New to the Game and Questioning the Rules: The Experiences and Beliefs of Founders who Start Imitative Versus Innovative Firms
Posted: 5 Jun 2013
Date Written: September 1, 2005
This paper examines how founders' work experiences and beliefs about an industry's prevailing practices influence the degree of novelty exhibited by their firms. Our results indicate that extensive experience in the core of an organizational field constrains individuals into acting as "imitative entrepreneurs," essentially reproducing established routines even if they question their legitimacy. In contrast, founders with greater experience in the field's periphery are more likely to act as “innovative entrepreneurs,” as are those who more strongly question the ethicality of prevailing practices. Doubts about the functionality of established routines are not sufficient, on their own, to provoke acts of innovative entrepreneurship.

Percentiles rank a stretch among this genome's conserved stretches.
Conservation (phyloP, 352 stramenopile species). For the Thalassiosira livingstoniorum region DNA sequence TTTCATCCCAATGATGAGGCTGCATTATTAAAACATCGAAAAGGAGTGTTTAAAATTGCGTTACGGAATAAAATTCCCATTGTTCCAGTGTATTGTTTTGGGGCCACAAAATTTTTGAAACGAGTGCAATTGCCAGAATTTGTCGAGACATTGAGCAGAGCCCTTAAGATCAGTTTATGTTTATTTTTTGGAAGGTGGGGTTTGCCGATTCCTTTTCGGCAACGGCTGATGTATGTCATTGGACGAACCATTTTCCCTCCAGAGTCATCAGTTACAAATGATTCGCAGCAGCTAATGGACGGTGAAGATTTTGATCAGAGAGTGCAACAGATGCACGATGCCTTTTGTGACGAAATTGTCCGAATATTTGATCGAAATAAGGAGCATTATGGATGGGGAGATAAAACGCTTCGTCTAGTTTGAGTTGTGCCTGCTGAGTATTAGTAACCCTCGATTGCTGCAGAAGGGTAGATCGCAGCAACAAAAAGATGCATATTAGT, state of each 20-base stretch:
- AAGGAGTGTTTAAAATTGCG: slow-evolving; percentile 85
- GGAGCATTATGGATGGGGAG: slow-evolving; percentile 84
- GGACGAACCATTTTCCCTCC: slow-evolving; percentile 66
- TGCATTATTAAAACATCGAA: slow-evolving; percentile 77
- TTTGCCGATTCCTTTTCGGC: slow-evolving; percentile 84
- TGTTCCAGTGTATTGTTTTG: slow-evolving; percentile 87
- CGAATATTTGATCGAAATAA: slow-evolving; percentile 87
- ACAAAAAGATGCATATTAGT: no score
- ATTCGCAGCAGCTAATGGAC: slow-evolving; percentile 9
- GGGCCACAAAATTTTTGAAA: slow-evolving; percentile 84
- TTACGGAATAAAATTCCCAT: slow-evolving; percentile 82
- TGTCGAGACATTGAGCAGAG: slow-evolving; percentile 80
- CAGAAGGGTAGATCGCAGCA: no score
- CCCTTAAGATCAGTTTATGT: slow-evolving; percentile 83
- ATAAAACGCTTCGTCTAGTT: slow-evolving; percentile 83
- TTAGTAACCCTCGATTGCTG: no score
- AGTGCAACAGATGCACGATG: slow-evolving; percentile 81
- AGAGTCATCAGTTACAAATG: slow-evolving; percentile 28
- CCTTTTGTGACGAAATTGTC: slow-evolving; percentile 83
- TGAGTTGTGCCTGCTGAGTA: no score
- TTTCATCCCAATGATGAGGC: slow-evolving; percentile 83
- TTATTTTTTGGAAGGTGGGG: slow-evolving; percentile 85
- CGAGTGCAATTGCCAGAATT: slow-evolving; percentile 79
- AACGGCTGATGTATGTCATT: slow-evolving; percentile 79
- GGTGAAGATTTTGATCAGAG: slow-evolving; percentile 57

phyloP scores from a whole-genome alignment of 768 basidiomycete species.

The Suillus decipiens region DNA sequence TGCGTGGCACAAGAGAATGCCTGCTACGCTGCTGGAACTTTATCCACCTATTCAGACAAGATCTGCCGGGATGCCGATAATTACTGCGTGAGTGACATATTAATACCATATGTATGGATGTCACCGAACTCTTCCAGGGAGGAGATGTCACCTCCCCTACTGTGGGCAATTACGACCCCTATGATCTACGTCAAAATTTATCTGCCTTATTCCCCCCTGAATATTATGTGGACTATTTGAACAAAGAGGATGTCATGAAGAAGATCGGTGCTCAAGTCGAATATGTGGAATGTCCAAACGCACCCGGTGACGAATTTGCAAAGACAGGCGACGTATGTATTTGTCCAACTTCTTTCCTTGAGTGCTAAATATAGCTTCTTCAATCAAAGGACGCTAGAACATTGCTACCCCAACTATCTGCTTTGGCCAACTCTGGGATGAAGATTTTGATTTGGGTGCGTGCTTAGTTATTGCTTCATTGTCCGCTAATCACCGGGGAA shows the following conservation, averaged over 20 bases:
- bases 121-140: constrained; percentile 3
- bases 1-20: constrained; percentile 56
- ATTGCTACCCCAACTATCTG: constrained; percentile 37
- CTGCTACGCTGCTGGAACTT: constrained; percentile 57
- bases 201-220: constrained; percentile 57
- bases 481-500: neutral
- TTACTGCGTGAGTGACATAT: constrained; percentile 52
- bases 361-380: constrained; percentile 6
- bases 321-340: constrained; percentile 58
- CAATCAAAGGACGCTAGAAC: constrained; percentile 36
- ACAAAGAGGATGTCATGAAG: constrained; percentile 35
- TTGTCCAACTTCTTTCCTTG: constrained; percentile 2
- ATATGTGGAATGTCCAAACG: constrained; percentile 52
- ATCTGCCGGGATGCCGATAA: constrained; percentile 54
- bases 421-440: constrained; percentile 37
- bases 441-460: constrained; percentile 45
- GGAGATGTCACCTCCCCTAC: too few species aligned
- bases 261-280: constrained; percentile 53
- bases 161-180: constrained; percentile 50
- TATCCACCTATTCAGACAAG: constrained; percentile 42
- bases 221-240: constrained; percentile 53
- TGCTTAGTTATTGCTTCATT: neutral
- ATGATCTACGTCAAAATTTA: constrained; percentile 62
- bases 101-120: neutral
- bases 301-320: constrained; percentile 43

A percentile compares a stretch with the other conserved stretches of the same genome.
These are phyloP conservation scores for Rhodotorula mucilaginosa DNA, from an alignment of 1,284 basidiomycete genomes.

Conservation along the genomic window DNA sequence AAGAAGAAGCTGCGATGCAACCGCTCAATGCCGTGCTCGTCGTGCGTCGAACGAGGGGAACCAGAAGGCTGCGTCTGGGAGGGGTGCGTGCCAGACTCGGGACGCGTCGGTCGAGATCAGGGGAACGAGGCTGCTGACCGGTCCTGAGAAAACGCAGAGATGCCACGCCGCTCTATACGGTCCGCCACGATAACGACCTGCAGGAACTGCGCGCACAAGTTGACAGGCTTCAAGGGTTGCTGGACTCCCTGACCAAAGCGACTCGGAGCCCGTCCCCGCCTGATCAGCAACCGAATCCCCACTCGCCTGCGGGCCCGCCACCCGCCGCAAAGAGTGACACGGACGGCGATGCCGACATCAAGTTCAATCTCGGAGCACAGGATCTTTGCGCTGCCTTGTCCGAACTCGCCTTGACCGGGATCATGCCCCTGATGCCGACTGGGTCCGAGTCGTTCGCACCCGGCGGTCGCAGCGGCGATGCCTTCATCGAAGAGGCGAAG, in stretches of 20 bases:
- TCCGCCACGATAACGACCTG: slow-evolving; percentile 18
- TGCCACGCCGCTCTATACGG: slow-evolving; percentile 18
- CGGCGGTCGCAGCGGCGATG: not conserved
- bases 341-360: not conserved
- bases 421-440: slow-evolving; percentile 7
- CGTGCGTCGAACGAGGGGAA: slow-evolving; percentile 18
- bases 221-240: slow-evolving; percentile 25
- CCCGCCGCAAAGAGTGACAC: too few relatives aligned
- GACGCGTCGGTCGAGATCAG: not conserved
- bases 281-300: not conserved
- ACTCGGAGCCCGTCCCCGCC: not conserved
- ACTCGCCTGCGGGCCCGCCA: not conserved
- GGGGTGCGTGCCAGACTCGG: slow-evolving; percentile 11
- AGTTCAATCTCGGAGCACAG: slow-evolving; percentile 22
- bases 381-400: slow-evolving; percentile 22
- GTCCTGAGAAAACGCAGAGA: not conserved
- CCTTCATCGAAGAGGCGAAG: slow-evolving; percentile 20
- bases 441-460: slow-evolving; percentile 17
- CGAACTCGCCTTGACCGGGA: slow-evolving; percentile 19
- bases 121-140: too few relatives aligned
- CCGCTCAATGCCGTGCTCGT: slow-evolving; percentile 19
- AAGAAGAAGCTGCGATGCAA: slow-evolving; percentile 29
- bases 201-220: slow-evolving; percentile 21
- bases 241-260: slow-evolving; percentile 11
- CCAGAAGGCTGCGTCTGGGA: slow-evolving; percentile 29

Keywords: Innovative entrepreneurship, Organizational creation, Opportunity recognition, Organizational design, institutional theory
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